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Now let's press in those new bushings! For the most part, this can be done with your hands. I found, however, that I could only get them 90% in this way. I planned ahead and got a long bolt/nut/washers from Home Depot prior to doing this. Here is my ghetto rig for pressing in the rear bushing. Make sure to read the instructions and make sure the rear bushing goes in the right direction. Mushroom faces the arm after its fully assembled.

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Make sure to lube up the inside before installation to the arm.

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The front bushings are simple as well. Press them in with your hands (lube the bitches up first) and then install the center sleeve. I used that bolt again to get them perfectly flush.

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The last part before reinstalling the arms is to press the rear bushing/housing onto the arm (don't forget the washer).

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Now just reinstall the entire arm just how you removed it and go get that bitch aligned.

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Or maybe go get some tires first.....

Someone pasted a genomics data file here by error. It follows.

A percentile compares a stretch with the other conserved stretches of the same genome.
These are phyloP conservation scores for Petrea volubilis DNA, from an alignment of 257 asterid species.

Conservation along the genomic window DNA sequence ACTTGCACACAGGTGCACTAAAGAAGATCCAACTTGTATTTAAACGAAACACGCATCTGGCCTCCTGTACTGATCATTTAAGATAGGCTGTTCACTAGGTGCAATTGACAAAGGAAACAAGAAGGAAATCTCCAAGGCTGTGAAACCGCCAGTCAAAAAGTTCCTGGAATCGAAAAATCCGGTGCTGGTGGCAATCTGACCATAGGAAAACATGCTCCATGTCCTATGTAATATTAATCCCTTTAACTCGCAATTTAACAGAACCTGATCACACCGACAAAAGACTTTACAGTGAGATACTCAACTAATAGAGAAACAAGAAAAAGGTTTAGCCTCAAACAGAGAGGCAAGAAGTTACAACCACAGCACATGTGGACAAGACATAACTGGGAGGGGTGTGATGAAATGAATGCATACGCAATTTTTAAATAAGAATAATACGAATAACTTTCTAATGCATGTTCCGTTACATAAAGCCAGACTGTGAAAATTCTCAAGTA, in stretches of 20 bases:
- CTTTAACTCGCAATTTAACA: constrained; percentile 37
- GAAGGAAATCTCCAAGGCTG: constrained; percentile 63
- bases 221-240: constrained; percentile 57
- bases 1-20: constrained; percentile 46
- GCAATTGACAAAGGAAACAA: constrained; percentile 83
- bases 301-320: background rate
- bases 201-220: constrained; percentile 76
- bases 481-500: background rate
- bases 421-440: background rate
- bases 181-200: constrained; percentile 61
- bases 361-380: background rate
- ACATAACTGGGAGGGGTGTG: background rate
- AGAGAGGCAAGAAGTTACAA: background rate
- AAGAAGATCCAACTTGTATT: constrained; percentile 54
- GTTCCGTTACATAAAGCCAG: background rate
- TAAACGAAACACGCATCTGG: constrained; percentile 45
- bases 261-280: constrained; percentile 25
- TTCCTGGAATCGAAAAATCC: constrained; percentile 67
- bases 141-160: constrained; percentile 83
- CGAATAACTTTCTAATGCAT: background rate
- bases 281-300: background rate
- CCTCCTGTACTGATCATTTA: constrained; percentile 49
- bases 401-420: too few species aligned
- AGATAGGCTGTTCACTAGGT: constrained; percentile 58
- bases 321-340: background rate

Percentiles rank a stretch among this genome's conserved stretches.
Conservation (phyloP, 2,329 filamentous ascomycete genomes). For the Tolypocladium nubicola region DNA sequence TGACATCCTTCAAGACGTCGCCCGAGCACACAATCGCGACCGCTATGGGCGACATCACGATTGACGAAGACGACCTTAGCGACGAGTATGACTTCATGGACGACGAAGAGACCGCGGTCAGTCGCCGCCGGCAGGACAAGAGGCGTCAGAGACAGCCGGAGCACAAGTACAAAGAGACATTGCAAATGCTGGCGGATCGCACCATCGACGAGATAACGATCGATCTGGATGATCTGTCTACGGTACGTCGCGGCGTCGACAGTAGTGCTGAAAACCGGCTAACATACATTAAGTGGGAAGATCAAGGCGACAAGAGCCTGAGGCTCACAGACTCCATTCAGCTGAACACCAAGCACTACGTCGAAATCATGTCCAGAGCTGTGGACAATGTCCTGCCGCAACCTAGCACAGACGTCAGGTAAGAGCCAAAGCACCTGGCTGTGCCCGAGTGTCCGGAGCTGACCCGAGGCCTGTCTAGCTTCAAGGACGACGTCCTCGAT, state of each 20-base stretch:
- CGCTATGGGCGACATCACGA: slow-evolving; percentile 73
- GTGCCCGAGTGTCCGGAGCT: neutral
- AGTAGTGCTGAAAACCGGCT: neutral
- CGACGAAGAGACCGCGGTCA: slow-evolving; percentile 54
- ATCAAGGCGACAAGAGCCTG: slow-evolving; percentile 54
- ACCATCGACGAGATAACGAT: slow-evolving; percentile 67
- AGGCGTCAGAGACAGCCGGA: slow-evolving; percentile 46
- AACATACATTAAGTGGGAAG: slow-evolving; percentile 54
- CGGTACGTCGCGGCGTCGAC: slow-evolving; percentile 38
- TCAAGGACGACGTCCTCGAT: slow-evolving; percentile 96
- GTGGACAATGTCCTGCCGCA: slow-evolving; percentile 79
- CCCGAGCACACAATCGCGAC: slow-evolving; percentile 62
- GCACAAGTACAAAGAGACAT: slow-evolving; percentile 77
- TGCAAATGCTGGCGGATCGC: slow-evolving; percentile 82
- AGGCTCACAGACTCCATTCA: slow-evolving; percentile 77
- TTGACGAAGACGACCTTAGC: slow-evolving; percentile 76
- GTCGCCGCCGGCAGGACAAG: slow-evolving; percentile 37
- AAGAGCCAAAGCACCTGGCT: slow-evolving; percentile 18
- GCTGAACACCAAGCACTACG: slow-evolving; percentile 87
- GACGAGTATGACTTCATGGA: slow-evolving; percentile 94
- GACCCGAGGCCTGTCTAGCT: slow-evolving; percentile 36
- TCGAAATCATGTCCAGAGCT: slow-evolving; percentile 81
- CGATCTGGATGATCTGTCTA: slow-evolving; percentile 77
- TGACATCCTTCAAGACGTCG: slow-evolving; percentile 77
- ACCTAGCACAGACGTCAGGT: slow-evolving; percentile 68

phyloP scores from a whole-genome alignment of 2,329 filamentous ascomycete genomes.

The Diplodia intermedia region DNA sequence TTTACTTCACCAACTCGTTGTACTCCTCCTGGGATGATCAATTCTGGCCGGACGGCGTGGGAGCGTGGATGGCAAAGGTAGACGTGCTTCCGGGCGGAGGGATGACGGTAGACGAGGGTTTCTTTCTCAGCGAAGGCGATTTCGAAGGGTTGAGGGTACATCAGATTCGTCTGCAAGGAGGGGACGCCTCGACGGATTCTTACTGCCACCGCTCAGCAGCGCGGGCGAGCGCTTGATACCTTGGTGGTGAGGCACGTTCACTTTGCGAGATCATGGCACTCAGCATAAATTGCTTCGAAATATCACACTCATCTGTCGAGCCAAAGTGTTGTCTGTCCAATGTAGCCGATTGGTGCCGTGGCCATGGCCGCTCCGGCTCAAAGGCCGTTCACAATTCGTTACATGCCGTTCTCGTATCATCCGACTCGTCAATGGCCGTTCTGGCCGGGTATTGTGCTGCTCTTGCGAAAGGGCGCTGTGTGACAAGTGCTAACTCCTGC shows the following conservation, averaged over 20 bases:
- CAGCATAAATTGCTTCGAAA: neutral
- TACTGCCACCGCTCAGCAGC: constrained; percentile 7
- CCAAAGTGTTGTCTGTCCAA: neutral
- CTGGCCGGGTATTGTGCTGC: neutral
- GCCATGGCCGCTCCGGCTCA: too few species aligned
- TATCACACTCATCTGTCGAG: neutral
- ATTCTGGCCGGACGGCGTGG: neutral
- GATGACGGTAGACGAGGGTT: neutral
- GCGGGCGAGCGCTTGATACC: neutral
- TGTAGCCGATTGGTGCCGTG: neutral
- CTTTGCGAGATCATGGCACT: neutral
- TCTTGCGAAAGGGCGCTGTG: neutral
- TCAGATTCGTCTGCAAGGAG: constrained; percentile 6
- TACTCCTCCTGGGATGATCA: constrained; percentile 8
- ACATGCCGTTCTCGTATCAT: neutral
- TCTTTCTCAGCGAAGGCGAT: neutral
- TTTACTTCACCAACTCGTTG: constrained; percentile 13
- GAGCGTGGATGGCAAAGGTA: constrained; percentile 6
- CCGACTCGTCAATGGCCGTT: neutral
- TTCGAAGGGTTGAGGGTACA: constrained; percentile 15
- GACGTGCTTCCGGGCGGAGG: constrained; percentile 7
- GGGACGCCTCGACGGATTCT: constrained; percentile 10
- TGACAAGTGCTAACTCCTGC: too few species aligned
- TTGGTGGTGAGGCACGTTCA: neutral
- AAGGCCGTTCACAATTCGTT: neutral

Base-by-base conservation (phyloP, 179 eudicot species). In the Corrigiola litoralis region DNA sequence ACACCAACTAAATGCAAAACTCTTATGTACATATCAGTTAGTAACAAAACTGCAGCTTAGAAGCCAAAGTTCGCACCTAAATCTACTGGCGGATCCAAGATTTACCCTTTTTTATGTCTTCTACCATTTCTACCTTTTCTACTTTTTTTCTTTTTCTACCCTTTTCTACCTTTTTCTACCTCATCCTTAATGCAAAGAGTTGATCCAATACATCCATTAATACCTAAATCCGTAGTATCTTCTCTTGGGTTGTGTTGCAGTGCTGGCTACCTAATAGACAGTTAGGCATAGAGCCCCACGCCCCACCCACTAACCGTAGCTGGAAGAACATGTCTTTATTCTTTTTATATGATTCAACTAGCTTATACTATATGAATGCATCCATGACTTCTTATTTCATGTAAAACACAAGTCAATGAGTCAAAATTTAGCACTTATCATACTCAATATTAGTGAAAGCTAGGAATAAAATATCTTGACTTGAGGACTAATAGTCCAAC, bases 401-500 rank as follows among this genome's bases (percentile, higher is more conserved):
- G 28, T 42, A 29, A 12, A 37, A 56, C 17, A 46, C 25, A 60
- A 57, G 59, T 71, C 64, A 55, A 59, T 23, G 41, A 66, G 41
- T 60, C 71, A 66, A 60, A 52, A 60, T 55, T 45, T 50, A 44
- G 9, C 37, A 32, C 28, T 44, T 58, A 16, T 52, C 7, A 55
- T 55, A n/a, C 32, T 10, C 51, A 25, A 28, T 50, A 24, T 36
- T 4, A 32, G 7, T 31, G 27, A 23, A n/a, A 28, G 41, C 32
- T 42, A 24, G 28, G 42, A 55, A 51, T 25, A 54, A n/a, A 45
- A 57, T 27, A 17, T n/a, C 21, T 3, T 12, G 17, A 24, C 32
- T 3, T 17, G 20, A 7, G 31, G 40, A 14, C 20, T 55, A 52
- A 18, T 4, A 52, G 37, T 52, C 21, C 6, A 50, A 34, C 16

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Good work chap. Item numbers for these parts?
 

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quick tip..prior to workin on the car throw the bushins in the fridge so temporarily shrink ...this tip would have saved you a lot of effort. i know it helped me when doin my 5 lug swap sleeve install
 

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Nice write up with pics Josh! I don't remember it being that labor intensive when we did my ES mounts but you did my hi flow cat too LOL! Glad to see you got the Spec outta storage & anyone in FL thats close to you should hit you up for help or whatever you do a great job with your work.:biggthumpup:
 

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Discussion Starter · #8 ·
Thanks man. I hope all the work I did is still holding up on your car! I miss having my garage back home, I did this bushing swap in a parking lot haha.
 

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Great write up! Being able to do a DIY install is a pleasant thing. What do you think about the type of bolt you used to pull the bushing into the housing?

We built our own bushing installer and at first we used a Grade 5 All thread rod... It didn't work so well. The threads got really hot and then failed. We couldn't get the entire bushing in. Once we switched to a Grade 8 Bolt though.. Worked like a charm.. We also greased the bolt which helped a lot. Check out the video I made of my experience with the Homemade Bushing Installer.. This worked well for a bushing that had a metal sleeve around it:
http://www.aftermarketsuspensionparts.com/blog/how-to-install-a-bushing-without-a-press/
 

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this is perfect man! idk but for some reason im able to spin the 3 bolt mount. Like the mount is on the control arm with ES bushing but im able to spin it on the spindle of the control arm. full 360 turns. isnt it supposed to be on tight as fuck??